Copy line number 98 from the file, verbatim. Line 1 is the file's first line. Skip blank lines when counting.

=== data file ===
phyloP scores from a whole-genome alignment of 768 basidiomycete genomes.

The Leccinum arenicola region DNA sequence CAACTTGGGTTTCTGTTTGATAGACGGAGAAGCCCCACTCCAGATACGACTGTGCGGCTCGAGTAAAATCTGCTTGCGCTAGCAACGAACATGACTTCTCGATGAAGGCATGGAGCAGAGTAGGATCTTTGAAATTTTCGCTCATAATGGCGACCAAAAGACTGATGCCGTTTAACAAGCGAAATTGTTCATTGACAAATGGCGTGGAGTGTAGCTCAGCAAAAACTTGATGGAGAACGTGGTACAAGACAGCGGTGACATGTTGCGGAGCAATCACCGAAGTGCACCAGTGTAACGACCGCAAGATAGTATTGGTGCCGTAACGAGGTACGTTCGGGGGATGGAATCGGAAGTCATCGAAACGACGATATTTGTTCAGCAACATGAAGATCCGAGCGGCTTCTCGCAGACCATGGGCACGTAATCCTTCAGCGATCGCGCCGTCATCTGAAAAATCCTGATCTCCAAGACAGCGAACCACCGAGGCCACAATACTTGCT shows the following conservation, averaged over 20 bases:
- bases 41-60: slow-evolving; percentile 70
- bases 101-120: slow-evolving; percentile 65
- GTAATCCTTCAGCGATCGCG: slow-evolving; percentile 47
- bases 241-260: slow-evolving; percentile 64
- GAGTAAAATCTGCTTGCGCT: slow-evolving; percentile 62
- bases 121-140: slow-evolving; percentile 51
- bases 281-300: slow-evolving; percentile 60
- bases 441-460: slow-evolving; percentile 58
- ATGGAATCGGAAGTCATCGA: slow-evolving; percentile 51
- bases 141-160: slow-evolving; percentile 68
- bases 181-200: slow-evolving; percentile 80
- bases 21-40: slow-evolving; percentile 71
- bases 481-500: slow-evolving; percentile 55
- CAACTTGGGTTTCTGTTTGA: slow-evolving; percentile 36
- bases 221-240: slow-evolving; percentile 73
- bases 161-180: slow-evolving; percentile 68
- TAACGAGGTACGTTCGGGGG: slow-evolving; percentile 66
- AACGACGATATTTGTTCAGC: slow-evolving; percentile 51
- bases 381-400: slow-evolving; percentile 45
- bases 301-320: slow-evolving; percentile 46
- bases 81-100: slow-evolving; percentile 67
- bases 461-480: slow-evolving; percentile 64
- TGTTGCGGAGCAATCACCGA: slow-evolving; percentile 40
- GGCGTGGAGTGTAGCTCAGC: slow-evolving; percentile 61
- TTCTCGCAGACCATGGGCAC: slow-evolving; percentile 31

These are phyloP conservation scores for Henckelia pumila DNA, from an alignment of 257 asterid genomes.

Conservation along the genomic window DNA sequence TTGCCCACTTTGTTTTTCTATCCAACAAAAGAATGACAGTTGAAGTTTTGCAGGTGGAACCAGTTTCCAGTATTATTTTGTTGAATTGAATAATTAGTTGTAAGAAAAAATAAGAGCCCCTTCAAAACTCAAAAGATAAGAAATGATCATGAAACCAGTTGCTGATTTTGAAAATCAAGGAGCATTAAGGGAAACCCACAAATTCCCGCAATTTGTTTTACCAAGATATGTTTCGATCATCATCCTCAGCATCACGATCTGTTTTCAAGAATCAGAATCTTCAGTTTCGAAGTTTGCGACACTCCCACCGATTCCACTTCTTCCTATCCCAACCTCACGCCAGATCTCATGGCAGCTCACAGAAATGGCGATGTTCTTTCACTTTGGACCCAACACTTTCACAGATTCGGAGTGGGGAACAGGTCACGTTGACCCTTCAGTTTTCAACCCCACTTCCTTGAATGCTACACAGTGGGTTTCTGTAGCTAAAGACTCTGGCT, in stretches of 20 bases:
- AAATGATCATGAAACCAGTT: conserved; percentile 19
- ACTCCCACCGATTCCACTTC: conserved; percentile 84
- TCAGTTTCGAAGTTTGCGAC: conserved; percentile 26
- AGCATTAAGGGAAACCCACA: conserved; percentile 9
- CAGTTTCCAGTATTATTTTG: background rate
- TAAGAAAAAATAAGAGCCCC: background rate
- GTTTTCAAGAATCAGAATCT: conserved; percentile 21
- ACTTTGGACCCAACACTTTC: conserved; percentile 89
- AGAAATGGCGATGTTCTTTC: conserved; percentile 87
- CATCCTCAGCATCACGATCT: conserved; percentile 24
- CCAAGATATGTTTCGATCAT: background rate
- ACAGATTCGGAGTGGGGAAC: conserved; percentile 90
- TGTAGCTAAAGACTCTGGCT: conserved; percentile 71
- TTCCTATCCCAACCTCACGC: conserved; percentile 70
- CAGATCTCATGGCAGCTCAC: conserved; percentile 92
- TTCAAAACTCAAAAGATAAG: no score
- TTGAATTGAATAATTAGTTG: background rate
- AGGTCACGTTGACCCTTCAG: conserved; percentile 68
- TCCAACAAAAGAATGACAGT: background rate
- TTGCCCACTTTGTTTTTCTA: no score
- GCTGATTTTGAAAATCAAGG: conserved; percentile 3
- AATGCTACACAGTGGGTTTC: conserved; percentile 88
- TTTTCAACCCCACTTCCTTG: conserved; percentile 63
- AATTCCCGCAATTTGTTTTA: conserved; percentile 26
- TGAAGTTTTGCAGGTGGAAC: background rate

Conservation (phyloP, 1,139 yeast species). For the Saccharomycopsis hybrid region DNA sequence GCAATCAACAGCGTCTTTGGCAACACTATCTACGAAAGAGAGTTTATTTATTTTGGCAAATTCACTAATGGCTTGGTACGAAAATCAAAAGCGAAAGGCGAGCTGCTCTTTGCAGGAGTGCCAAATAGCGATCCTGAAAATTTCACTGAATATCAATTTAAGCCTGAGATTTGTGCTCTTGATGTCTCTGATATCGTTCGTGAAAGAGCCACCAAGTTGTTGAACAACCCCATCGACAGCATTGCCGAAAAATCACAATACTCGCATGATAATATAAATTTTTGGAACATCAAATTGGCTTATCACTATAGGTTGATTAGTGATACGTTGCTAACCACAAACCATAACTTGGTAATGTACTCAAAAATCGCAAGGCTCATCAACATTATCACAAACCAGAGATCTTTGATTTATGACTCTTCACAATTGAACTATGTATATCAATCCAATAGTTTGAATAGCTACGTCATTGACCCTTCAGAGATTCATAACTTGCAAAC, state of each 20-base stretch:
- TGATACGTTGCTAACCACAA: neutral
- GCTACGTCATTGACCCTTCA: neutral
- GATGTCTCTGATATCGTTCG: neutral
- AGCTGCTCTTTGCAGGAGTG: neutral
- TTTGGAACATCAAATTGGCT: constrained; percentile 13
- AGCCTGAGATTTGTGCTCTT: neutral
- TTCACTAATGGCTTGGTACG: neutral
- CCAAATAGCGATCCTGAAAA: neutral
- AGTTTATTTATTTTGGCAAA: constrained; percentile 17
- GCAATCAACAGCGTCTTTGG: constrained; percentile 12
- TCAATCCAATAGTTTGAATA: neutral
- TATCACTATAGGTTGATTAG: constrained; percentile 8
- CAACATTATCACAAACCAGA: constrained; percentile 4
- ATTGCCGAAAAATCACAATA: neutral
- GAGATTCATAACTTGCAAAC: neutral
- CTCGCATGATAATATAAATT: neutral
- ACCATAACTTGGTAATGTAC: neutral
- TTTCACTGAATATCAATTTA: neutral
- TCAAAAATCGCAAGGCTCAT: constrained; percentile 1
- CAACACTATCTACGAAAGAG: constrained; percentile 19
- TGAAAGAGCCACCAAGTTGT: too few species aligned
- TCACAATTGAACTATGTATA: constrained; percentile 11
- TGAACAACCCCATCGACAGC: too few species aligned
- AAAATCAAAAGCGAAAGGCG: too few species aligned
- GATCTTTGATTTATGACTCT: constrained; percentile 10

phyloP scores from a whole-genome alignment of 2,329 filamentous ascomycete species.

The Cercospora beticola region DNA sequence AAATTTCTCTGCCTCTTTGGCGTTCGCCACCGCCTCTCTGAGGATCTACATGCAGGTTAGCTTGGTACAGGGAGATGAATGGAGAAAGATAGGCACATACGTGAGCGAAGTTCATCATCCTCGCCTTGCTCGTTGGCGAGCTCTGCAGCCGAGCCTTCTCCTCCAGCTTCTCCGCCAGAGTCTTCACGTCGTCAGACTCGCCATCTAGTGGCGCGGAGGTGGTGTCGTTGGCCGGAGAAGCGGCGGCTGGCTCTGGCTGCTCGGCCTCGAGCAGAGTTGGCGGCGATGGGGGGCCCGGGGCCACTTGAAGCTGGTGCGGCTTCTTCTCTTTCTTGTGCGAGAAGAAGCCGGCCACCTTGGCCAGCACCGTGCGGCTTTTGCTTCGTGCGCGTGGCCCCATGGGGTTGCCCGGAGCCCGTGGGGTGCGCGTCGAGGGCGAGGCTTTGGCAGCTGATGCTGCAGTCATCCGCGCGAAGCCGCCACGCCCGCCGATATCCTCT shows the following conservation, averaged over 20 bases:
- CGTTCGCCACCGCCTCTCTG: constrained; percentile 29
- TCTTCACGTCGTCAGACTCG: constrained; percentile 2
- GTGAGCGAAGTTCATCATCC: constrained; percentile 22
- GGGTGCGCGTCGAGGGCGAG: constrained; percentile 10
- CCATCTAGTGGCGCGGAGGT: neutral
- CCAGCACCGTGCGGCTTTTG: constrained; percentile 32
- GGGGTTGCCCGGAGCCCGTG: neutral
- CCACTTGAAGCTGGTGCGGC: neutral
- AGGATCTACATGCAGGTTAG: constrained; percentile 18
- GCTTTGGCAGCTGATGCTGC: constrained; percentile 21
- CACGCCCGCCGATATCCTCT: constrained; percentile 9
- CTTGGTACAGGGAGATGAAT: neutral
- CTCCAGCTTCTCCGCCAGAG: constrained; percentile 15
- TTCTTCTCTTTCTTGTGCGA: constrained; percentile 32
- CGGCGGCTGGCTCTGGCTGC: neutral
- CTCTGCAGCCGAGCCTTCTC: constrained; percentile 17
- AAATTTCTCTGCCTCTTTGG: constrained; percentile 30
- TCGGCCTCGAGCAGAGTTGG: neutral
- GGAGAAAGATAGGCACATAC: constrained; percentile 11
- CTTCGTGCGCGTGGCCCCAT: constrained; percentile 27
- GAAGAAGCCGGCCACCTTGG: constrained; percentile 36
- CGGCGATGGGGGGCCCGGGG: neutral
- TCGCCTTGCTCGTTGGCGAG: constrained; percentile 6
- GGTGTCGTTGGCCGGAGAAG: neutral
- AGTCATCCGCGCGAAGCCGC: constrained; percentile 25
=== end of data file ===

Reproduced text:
- CTCTGCAGCCGAGCCTTCTC: constrained; percentile 17